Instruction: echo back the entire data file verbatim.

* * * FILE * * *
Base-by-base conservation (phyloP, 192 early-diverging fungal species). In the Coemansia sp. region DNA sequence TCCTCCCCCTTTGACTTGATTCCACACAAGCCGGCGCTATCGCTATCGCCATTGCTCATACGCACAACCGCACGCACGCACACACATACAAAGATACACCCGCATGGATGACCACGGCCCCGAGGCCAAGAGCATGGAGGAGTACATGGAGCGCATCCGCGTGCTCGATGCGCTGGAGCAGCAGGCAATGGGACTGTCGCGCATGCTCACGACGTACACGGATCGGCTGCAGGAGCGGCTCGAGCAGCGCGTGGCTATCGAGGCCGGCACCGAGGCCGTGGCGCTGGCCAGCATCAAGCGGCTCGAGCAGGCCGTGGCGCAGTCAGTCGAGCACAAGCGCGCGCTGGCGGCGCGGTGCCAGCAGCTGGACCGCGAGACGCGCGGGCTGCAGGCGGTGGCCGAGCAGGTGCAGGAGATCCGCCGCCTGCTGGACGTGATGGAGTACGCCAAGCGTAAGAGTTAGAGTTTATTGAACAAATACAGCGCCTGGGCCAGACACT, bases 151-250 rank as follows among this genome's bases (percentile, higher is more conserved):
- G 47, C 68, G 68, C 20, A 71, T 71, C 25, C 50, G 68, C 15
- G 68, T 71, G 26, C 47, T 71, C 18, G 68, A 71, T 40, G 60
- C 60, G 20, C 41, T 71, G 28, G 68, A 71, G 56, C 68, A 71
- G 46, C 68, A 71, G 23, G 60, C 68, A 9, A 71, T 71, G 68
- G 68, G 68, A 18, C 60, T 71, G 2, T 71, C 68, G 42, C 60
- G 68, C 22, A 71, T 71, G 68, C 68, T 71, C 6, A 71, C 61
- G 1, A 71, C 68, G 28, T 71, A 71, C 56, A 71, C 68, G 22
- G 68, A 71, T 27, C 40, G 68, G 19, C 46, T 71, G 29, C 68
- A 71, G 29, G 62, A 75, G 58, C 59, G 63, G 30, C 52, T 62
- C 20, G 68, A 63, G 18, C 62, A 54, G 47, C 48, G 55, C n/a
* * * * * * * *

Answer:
Base-by-base conservation (phyloP, 192 early-diverging fungal species). In the Coemansia sp. region DNA sequence TCCTCCCCCTTTGACTTGATTCCACACAAGCCGGCGCTATCGCTATCGCCATTGCTCATACGCACAACCGCACGCACGCACACACATACAAAGATACACCCGCATGGATGACCACGGCCCCGAGGCCAAGAGCATGGAGGAGTACATGGAGCGCATCCGCGTGCTCGATGCGCTGGAGCAGCAGGCAATGGGACTGTCGCGCATGCTCACGACGTACACGGATCGGCTGCAGGAGCGGCTCGAGCAGCGCGTGGCTATCGAGGCCGGCACCGAGGCCGTGGCGCTGGCCAGCATCAAGCGGCTCGAGCAGGCCGTGGCGCAGTCAGTCGAGCACAAGCGCGCGCTGGCGGCGCGGTGCCAGCAGCTGGACCGCGAGACGCGCGGGCTGCAGGCGGTGGCCGAGCAGGTGCAGGAGATCCGCCGCCTGCTGGACGTGATGGAGTACGCCAAGCGTAAGAGTTAGAGTTTATTGAACAAATACAGCGCCTGGGCCAGACACT, bases 151-250 rank as follows among this genome's bases (percentile, higher is more conserved):
- G 47, C 68, G 68, C 20, A 71, T 71, C 25, C 50, G 68, C 15
- G 68, T 71, G 26, C 47, T 71, C 18, G 68, A 71, T 40, G 60
- C 60, G 20, C 41, T 71, G 28, G 68, A 71, G 56, C 68, A 71
- G 46, C 68, A 71, G 23, G 60, C 68, A 9, A 71, T 71, G 68
- G 68, G 68, A 18, C 60, T 71, G 2, T 71, C 68, G 42, C 60
- G 68, C 22, A 71, T 71, G 68, C 68, T 71, C 6, A 71, C 61
- G 1, A 71, C 68, G 28, T 71, A 71, C 56, A 71, C 68, G 22
- G 68, A 71, T 27, C 40, G 68, G 19, C 46, T 71, G 29, C 68
- A 71, G 29, G 62, A 75, G 58, C 59, G 63, G 30, C 52, T 62
- C 20, G 68, A 63, G 18, C 62, A 54, G 47, C 48, G 55, C n/a